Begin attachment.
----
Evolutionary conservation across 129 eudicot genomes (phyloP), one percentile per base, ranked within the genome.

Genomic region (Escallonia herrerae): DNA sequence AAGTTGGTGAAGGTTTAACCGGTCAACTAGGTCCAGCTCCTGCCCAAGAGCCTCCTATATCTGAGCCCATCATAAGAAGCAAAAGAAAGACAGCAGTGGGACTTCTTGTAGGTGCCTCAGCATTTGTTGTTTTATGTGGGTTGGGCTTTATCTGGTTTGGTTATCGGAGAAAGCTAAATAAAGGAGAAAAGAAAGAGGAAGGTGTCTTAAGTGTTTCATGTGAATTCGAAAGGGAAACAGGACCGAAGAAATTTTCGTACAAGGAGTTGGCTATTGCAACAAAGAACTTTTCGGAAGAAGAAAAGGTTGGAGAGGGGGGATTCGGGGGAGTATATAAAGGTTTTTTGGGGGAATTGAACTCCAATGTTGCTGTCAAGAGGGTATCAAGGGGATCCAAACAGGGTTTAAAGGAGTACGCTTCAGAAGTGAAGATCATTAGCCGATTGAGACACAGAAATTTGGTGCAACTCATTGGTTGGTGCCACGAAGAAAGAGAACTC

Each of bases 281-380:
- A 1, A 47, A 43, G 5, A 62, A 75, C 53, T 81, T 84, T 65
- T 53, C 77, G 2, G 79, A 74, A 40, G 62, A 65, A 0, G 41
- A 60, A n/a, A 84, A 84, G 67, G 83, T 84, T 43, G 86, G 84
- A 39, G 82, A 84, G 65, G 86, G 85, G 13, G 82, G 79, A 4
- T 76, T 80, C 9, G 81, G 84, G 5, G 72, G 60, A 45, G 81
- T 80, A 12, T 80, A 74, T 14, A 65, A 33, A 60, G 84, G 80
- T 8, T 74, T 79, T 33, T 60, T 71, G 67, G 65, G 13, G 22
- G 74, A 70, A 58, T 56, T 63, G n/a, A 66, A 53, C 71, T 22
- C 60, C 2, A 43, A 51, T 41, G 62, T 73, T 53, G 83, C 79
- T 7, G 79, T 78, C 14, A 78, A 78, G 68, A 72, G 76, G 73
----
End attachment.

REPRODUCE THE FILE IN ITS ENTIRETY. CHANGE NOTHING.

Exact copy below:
Evolutionary conservation across 129 eudicot genomes (phyloP), one percentile per base, ranked within the genome.

Genomic region (Escallonia herrerae): DNA sequence AAGTTGGTGAAGGTTTAACCGGTCAACTAGGTCCAGCTCCTGCCCAAGAGCCTCCTATATCTGAGCCCATCATAAGAAGCAAAAGAAAGACAGCAGTGGGACTTCTTGTAGGTGCCTCAGCATTTGTTGTTTTATGTGGGTTGGGCTTTATCTGGTTTGGTTATCGGAGAAAGCTAAATAAAGGAGAAAAGAAAGAGGAAGGTGTCTTAAGTGTTTCATGTGAATTCGAAAGGGAAACAGGACCGAAGAAATTTTCGTACAAGGAGTTGGCTATTGCAACAAAGAACTTTTCGGAAGAAGAAAAGGTTGGAGAGGGGGGATTCGGGGGAGTATATAAAGGTTTTTTGGGGGAATTGAACTCCAATGTTGCTGTCAAGAGGGTATCAAGGGGATCCAAACAGGGTTTAAAGGAGTACGCTTCAGAAGTGAAGATCATTAGCCGATTGAGACACAGAAATTTGGTGCAACTCATTGGTTGGTGCCACGAAGAAAGAGAACTC

Each of bases 281-380:
- A 1, A 47, A 43, G 5, A 62, A 75, C 53, T 81, T 84, T 65
- T 53, C 77, G 2, G 79, A 74, A 40, G 62, A 65, A 0, G 41
- A 60, A n/a, A 84, A 84, G 67, G 83, T 84, T 43, G 86, G 84
- A 39, G 82, A 84, G 65, G 86, G 85, G 13, G 82, G 79, A 4
- T 76, T 80, C 9, G 81, G 84, G 5, G 72, G 60, A 45, G 81
- T 80, A 12, T 80, A 74, T 14, A 65, A 33, A 60, G 84, G 80
- T 8, T 74, T 79, T 33, T 60, T 71, G 67, G 65, G 13, G 22
- G 74, A 70, A 58, T 56, T 63, G n/a, A 66, A 53, C 71, T 22
- C 60, C 2, A 43, A 51, T 41, G 62, T 73, T 53, G 83, C 79
- T 7, G 79, T 78, C 14, A 78, A 78, G 68, A 72, G 76, G 73